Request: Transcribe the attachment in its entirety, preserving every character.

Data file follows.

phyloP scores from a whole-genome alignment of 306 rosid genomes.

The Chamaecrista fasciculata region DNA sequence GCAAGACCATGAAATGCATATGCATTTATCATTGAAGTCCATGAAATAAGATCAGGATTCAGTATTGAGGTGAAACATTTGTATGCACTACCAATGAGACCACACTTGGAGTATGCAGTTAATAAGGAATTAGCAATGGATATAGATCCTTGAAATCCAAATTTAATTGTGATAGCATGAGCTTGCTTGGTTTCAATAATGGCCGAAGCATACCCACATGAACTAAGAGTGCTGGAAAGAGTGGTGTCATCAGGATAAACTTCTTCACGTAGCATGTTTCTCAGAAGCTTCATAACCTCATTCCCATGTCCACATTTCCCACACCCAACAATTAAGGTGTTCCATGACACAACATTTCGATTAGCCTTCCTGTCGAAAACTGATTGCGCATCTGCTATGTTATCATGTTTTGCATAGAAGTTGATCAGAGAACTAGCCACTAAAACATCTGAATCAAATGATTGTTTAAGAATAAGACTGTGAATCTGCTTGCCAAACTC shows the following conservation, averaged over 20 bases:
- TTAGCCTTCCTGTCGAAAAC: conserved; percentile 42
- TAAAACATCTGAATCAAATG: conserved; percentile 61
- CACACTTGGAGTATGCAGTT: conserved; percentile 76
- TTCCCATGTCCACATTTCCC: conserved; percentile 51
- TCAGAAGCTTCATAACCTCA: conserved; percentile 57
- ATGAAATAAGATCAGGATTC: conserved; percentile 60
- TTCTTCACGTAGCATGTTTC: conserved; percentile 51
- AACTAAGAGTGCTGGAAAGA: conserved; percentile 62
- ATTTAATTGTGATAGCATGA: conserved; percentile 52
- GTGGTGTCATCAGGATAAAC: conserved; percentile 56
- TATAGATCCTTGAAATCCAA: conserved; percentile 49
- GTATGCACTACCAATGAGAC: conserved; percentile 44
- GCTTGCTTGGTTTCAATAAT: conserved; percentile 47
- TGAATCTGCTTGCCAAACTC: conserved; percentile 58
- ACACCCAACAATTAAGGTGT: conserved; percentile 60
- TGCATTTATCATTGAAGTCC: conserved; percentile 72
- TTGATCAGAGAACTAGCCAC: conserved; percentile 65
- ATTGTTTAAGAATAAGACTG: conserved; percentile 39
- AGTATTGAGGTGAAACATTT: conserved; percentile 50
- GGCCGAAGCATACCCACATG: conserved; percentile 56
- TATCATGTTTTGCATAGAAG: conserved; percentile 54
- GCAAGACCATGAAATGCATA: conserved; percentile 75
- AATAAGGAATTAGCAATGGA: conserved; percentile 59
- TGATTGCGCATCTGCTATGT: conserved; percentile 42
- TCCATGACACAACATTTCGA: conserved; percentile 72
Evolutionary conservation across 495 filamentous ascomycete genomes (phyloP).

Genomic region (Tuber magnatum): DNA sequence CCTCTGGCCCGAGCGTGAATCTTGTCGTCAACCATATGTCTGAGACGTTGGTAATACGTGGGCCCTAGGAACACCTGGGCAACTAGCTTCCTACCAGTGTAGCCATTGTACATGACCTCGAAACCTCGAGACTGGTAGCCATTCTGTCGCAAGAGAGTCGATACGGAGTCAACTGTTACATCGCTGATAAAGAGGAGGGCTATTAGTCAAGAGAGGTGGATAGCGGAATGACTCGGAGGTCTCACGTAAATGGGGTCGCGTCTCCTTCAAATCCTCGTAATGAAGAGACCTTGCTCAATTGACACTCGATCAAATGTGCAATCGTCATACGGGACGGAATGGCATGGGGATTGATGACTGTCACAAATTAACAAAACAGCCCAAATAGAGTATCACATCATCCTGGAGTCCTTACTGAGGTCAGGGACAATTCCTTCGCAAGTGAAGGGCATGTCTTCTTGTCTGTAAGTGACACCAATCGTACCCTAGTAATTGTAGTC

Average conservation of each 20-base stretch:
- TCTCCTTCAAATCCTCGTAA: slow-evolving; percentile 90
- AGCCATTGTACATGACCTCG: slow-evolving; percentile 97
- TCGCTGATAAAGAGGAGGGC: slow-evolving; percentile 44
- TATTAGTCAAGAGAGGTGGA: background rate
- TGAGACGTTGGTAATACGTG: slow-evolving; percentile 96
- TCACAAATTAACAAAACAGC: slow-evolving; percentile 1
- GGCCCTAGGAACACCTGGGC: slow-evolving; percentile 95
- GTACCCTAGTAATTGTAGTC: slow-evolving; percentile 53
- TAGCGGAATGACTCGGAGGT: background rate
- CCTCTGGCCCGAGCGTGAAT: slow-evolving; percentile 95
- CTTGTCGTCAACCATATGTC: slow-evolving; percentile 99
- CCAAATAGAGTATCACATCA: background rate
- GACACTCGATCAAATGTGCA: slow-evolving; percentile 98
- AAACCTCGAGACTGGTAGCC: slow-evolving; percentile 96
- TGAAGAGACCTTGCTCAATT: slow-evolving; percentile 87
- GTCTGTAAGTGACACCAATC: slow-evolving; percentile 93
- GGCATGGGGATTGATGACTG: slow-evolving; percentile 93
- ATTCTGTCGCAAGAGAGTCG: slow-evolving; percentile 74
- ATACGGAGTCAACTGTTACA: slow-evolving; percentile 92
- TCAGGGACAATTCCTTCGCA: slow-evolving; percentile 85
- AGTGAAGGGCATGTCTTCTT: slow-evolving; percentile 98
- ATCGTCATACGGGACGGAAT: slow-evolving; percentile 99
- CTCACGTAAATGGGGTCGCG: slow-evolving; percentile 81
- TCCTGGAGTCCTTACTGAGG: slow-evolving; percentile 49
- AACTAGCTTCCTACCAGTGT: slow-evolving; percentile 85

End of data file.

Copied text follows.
phyloP scores from a whole-genome alignment of 306 rosid genomes.

The Chamaecrista fasciculata region DNA sequence GCAAGACCATGAAATGCATATGCATTTATCATTGAAGTCCATGAAATAAGATCAGGATTCAGTATTGAGGTGAAACATTTGTATGCACTACCAATGAGACCACACTTGGAGTATGCAGTTAATAAGGAATTAGCAATGGATATAGATCCTTGAAATCCAAATTTAATTGTGATAGCATGAGCTTGCTTGGTTTCAATAATGGCCGAAGCATACCCACATGAACTAAGAGTGCTGGAAAGAGTGGTGTCATCAGGATAAACTTCTTCACGTAGCATGTTTCTCAGAAGCTTCATAACCTCATTCCCATGTCCACATTTCCCACACCCAACAATTAAGGTGTTCCATGACACAACATTTCGATTAGCCTTCCTGTCGAAAACTGATTGCGCATCTGCTATGTTATCATGTTTTGCATAGAAGTTGATCAGAGAACTAGCCACTAAAACATCTGAATCAAATGATTGTTTAAGAATAAGACTGTGAATCTGCTTGCCAAACTC shows the following conservation, averaged over 20 bases:
- TTAGCCTTCCTGTCGAAAAC: conserved; percentile 42
- TAAAACATCTGAATCAAATG: conserved; percentile 61
- CACACTTGGAGTATGCAGTT: conserved; percentile 76
- TTCCCATGTCCACATTTCCC: conserved; percentile 51
- TCAGAAGCTTCATAACCTCA: conserved; percentile 57
- ATGAAATAAGATCAGGATTC: conserved; percentile 60
- TTCTTCACGTAGCATGTTTC: conserved; percentile 51
- AACTAAGAGTGCTGGAAAGA: conserved; percentile 62
- ATTTAATTGTGATAGCATGA: conserved; percentile 52
- GTGGTGTCATCAGGATAAAC: conserved; percentile 56
- TATAGATCCTTGAAATCCAA: conserved; percentile 49
- GTATGCACTACCAATGAGAC: conserved; percentile 44
- GCTTGCTTGGTTTCAATAAT: conserved; percentile 47
- TGAATCTGCTTGCCAAACTC: conserved; percentile 58
- ACACCCAACAATTAAGGTGT: conserved; percentile 60
- TGCATTTATCATTGAAGTCC: conserved; percentile 72
- TTGATCAGAGAACTAGCCAC: conserved; percentile 65
- ATTGTTTAAGAATAAGACTG: conserved; percentile 39
- AGTATTGAGGTGAAACATTT: conserved; percentile 50
- GGCCGAAGCATACCCACATG: conserved; percentile 56
- TATCATGTTTTGCATAGAAG: conserved; percentile 54
- GCAAGACCATGAAATGCATA: conserved; percentile 75
- AATAAGGAATTAGCAATGGA: conserved; percentile 59
- TGATTGCGCATCTGCTATGT: conserved; percentile 42
- TCCATGACACAACATTTCGA: conserved; percentile 72
Evolutionary conservation across 495 filamentous ascomycete genomes (phyloP).

Genomic region (Tuber magnatum): DNA sequence CCTCTGGCCCGAGCGTGAATCTTGTCGTCAACCATATGTCTGAGACGTTGGTAATACGTGGGCCCTAGGAACACCTGGGCAACTAGCTTCCTACCAGTGTAGCCATTGTACATGACCTCGAAACCTCGAGACTGGTAGCCATTCTGTCGCAAGAGAGTCGATACGGAGTCAACTGTTACATCGCTGATAAAGAGGAGGGCTATTAGTCAAGAGAGGTGGATAGCGGAATGACTCGGAGGTCTCACGTAAATGGGGTCGCGTCTCCTTCAAATCCTCGTAATGAAGAGACCTTGCTCAATTGACACTCGATCAAATGTGCAATCGTCATACGGGACGGAATGGCATGGGGATTGATGACTGTCACAAATTAACAAAACAGCCCAAATAGAGTATCACATCATCCTGGAGTCCTTACTGAGGTCAGGGACAATTCCTTCGCAAGTGAAGGGCATGTCTTCTTGTCTGTAAGTGACACCAATCGTACCCTAGTAATTGTAGTC

Average conservation of each 20-base stretch:
- TCTCCTTCAAATCCTCGTAA: slow-evolving; percentile 90
- AGCCATTGTACATGACCTCG: slow-evolving; percentile 97
- TCGCTGATAAAGAGGAGGGC: slow-evolving; percentile 44
- TATTAGTCAAGAGAGGTGGA: background rate
- TGAGACGTTGGTAATACGTG: slow-evolving; percentile 96
- TCACAAATTAACAAAACAGC: slow-evolving; percentile 1
- GGCCCTAGGAACACCTGGGC: slow-evolving; percentile 95
- GTACCCTAGTAATTGTAGTC: slow-evolving; percentile 53
- TAGCGGAATGACTCGGAGGT: background rate
- CCTCTGGCCCGAGCGTGAAT: slow-evolving; percentile 95
- CTTGTCGTCAACCATATGTC: slow-evolving; percentile 99
- CCAAATAGAGTATCACATCA: background rate
- GACACTCGATCAAATGTGCA: slow-evolving; percentile 98
- AAACCTCGAGACTGGTAGCC: slow-evolving; percentile 96
- TGAAGAGACCTTGCTCAATT: slow-evolving; percentile 87
- GTCTGTAAGTGACACCAATC: slow-evolving; percentile 93
- GGCATGGGGATTGATGACTG: slow-evolving; percentile 93
- ATTCTGTCGCAAGAGAGTCG: slow-evolving; percentile 74
- ATACGGAGTCAACTGTTACA: slow-evolving; percentile 92
- TCAGGGACAATTCCTTCGCA: slow-evolving; percentile 85
- AGTGAAGGGCATGTCTTCTT: slow-evolving; percentile 98
- ATCGTCATACGGGACGGAAT: slow-evolving; percentile 99
- CTCACGTAAATGGGGTCGCG: slow-evolving; percentile 81
- TCCTGGAGTCCTTACTGAGG: slow-evolving; percentile 49
- AACTAGCTTCCTACCAGTGT: slow-evolving; percentile 85